South West Wales ARG and Amphibian and Reptile Conservation are pleased to announce a sand lizard monitoring course in West Wales.
Amphibian and Reptile Conservation’s rearing and release programme is restoring the sand lizard to its historical range. Over the last few years sand lizards have been reintroduced to five sites in Wales, bringing this species back to a country from where it was formerly extinct. Chris Davis, who coordinates ARC’s rearing and release programme for sand lizards said, ‘It is really satisfying to bring sand lizards back to their historical range – but the geographic spread of the reintroduction sites does pose a logistical problem. We need to monitor the reintroduced lizards and we cannot get around all of the sites ourselves. So, this is an opportunity for local volunteers to become surveyors and make significant input to sand lizard conservation'.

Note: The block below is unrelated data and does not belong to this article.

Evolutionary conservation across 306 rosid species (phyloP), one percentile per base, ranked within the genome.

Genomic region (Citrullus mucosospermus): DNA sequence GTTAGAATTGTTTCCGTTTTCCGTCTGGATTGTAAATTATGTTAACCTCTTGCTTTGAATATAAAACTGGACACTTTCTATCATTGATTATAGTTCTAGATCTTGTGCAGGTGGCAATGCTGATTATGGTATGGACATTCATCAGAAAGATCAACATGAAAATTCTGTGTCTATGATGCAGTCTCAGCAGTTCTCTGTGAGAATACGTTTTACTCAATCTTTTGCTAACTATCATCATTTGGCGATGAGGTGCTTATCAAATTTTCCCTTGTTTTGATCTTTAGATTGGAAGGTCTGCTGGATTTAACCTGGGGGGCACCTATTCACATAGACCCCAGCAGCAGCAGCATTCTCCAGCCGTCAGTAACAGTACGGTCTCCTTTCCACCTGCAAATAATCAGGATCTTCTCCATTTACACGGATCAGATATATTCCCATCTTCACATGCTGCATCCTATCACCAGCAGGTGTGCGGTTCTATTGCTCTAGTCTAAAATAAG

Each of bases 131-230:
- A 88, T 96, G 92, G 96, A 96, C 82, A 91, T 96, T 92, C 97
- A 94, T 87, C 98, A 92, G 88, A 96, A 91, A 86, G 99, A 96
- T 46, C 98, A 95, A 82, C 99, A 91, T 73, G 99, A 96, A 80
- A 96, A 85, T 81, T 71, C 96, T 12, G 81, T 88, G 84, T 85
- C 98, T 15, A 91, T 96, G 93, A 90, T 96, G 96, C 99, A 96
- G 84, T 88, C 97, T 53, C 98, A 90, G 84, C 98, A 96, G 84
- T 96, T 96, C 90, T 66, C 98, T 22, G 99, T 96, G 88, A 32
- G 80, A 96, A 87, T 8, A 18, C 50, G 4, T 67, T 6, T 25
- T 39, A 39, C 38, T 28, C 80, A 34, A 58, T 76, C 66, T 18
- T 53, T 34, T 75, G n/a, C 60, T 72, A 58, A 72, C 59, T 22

The enthusiasm and support of South and West Wales Amphibian and Reptile Group means that a training course has been arranged from 11 to 14 May in the Tywyn, Gwynedd area.
'This course is open to people who wish to actively participate in both monitoring existing sand lizard populations within Wales and checking sites to which they have not yet been re-introduced', added Chaela Carrell of South and West Wales Amphibian and Reptile Group.
The course involves theory and field trips to local re-introduction sites where techniques will be learnt in the field and, with luck, lizards can be found. Trainees will be responsible for arranging their own transport and accommodation if necessary and a packed lunch will be needed for each day. To apply, please contact Chaela Carrell (email@example.com).